This is not to say that Gates uses the book to push an overt Microsoft agenda. Indeed, what makes The Road Ahead a weird read is the way it bends over backwards to avoid discussing any real products, companies, or I-way strategies. This produces a strangely distorted view of the state of the Information Revolution. Gates tends to cast most everything in an indistinct future despite the fact that in many instances, the new technology is either available now or soon will be. For example, in a chapter on the impact of information technology on business--a particularly disappointing one, given Microsoft's obvious expertise--Gates discusses functions such as online bill-paying, already used by thousands of Intuit customers, as if they were yet to be invented. Similarly, he describes as not yet here the document-sharing software that Intel Corp. and others have been selling for a year or more.

This isn't necessarily a conspiracy of silence: He ignores lots of Microsoft technology, too. The idea may be to portray even more dramatic changes on the horizon, but it's a great disservice to the reader. Gates's description of the current-day Internet, for example, leaves the impression that we're still back at the dawn of the new era, back before the world discovered the World Wide Web and started building a new computer industry there--without waiting for Microsoft to lead the way.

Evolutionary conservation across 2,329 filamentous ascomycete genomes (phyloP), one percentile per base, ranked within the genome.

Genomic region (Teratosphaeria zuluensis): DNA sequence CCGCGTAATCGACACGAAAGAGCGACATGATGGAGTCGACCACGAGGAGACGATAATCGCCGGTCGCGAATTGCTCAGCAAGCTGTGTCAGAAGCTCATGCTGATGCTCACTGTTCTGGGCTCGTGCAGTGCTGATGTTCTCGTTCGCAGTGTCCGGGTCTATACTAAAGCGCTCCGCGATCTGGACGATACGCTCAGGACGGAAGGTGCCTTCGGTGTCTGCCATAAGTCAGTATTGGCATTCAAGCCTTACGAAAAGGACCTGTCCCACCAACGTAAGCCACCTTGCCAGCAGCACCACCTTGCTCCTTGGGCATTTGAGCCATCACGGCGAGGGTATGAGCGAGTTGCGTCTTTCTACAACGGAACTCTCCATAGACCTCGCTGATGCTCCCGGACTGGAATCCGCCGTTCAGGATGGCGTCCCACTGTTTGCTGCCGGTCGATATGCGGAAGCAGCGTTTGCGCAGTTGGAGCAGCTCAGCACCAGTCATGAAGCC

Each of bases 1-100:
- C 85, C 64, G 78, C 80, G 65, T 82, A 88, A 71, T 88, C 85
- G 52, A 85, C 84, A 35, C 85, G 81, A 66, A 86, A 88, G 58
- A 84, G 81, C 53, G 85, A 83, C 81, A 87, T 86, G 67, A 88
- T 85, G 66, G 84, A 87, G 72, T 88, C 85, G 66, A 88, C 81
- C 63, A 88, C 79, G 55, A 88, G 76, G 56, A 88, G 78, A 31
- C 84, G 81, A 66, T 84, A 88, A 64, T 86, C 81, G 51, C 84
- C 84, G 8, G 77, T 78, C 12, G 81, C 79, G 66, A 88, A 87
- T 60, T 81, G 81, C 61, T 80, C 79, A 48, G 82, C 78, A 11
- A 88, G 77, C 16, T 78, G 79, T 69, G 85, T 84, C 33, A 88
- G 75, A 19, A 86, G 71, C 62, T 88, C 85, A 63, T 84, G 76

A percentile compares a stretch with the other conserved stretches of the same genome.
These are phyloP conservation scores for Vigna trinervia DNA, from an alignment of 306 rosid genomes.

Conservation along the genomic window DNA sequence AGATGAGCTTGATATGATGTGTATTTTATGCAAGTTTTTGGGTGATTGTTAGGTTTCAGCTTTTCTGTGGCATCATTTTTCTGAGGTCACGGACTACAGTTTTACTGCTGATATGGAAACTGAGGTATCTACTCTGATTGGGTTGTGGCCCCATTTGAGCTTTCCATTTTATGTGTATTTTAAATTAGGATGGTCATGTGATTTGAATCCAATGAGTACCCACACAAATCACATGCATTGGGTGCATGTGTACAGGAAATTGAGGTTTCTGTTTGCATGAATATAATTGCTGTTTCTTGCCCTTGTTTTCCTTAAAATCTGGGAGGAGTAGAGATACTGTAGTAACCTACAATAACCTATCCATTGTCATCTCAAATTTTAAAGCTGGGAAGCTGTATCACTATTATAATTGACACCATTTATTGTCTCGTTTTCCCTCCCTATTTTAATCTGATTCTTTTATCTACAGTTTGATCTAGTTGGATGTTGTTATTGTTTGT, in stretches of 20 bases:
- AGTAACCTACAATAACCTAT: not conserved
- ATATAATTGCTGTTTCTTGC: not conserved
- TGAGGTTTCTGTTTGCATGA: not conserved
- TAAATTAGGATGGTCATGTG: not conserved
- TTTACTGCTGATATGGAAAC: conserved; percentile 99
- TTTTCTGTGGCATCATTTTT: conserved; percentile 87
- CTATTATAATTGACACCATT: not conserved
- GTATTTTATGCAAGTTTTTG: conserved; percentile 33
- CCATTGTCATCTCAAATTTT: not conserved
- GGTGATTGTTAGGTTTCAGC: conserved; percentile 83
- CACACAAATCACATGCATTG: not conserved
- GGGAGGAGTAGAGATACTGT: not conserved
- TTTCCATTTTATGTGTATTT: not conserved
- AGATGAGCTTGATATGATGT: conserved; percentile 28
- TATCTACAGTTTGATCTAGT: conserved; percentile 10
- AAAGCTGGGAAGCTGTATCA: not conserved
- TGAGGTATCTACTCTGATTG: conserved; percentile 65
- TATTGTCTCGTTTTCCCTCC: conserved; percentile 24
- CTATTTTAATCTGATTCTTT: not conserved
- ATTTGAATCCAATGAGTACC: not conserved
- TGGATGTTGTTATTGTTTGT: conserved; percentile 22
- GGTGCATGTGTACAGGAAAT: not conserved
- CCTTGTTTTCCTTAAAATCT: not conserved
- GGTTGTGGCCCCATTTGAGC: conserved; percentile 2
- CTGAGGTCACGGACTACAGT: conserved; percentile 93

He boldly predicts, for example, that hundreds of entrepreneurs will start businesses to create programming and content for the Net. Hello? Maybe readers have heard of Netscape Communications Corp., the startup run by former University of Illinois computer jock Marc Andreessen? Maybe they remember that this outfit--about the highest-profile startup to hit Silicon Valley in a decade--went public on Aug. 9 and set new records for an initial public offering.